To ensure that you’re as informed as possible about the available HR technology solutions, we’re going to take a closer look at each of these terms and what they ostensibly entail. First, let’s consider HRIS, which may be considered the most “basic” option. Keep in mind that although many HRIS solutions include these attributes, the terms have become so muddled that you still need to read the fine print before pulling the trigger.
At its core, HRIS is designed to manage people, procedures and policies. It typically includes the following capabilities:
- Core human resources functions, including payroll processing
- Recruiting capabilities, including applicant tracking systems
- Absence management
- Workflow solutions and automation
- Training solutions and automation
- Benefits administration
- Self-service reporting
- Compensation solutions and automation
HCM – Basics
Next on our list is HCM, which is a bit of a step up from HRIS. In most cases, this type of system includes all of the capabilities that are offered with HRIS, but they build upon them by adding talent management capabilities. Therefore, you can expect most systems that are billed as HCM systems to include the following capabilities and features:
- The most common features and capabilities of HRIS
- Performance tracking of employees
- Salary planning solutions
- Onboarding automation to ensure that new hires get up to speed quickly
- Succession solutions and automation, so disruptions are kept to a minimum
- In-depth analytics of employee performance, productivity and other metrics
- Position control features to ensure that the right employee is given the right responsibilities
HRMS – Basics
Finally, there’s HRMS, which is typically the most extensive and involved type of human resources technology solution. This type of software usually includes all of the features that are offered in HCM and HRIS systems. However, they don’t always offer extensive talent management features, and not all products include scheduling capabilities–but many do, so if that’s what you need, you should be able to find an HRMS solution that will suit your needs well.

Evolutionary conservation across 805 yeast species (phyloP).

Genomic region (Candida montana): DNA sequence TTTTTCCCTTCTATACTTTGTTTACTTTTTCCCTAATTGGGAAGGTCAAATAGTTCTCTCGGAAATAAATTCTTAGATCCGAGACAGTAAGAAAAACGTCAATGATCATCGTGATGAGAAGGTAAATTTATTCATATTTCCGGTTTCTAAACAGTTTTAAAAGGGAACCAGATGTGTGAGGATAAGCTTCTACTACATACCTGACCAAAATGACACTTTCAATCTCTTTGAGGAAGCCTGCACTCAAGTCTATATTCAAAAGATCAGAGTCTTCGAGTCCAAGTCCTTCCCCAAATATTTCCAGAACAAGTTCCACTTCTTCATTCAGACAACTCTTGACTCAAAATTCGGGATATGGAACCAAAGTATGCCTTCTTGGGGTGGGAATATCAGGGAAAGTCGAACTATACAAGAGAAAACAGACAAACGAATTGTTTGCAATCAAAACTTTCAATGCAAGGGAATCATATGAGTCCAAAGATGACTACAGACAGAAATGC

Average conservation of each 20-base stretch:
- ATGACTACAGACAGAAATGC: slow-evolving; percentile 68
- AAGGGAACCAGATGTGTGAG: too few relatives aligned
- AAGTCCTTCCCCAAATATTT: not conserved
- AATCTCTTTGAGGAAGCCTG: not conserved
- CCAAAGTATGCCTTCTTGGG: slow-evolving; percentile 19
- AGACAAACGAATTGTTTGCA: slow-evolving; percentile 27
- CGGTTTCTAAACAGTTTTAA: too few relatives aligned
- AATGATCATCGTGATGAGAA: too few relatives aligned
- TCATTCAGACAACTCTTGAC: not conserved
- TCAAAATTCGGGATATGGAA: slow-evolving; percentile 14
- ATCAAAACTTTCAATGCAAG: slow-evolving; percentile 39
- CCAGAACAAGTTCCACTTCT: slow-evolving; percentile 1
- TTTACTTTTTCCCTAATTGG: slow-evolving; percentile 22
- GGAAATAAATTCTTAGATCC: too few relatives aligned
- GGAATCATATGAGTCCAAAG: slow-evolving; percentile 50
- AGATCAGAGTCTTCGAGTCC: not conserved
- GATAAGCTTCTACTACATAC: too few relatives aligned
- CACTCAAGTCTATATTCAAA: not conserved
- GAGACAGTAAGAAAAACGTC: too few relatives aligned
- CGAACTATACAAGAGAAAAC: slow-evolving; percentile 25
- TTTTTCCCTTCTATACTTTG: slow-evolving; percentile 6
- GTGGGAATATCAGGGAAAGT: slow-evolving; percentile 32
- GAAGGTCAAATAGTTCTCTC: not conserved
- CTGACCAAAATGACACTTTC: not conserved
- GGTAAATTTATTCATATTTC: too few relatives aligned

Some of the most common features and capabilities that are offered by an HRMS system include:
- HRIS and HCM capabilities and features
- Payroll processing automation and solutions
- Time and labor management, or TLM, which enhances productivity and, in many cases, improves profitability
Even in the description above, you can see that the lines between the three types of systems blur a lot. Until a definitive definition of each type of system is made–and somehow enforced–this confusion is likely to continue, and business owners like you will have to keep carefully reading product descriptions to ensure that you’re getting a solution that addresses all of your requirements.
Speaking of requirements, instead of been driven by a list of software features on vendor pages, consider a requirements gathering exercise instead.
Which Solution is Right for You?
As nice as it would be to say that if you need X, Y and Z, there’s a specific solution that will work, that’s just not the case. All businesses can benefit enormously from HCM, HRMS and HRIS systems, but they must devote a little time and effort into determining which specific product suits their needs the best. Now that you understand the gist of each of these terms and what they typically include, however, you should be able to zero in on viable options a lot more easily. There are dozens of products out there, and it’s well worth it to do plenty of research before investing in and implementing one.